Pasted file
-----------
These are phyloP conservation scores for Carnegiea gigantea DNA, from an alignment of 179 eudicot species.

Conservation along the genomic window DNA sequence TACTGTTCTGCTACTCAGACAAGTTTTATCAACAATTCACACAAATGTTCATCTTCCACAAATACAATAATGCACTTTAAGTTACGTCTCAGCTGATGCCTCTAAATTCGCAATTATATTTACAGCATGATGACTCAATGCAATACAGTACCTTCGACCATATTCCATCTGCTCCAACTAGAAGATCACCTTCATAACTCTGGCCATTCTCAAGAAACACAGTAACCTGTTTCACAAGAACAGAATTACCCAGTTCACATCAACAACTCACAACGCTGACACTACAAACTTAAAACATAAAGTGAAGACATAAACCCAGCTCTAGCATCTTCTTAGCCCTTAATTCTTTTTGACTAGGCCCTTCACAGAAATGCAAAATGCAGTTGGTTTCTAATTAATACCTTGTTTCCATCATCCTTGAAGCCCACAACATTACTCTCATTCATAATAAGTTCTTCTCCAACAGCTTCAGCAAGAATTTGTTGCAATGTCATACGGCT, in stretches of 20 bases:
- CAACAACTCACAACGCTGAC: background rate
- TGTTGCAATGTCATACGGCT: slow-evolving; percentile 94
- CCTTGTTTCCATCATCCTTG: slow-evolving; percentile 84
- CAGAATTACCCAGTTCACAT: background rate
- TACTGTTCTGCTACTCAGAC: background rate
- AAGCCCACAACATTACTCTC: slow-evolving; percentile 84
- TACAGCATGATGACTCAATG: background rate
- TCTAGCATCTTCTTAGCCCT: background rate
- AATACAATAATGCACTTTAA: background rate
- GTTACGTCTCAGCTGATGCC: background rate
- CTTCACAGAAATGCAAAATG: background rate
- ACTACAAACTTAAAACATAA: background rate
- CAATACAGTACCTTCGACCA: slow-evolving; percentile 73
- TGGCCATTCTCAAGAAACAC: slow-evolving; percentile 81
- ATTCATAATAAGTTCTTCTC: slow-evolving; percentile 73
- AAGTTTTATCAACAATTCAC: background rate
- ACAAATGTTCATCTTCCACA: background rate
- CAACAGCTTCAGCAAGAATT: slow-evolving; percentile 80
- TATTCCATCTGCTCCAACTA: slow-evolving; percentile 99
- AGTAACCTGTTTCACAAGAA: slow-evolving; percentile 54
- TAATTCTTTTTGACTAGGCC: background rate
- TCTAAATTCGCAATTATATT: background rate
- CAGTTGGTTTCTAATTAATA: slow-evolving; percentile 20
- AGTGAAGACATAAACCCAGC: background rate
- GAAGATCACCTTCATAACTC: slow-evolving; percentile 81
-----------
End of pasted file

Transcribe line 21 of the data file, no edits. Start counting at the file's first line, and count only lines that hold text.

- TATTCCATCTGCTCCAACTA: slow-evolving; percentile 99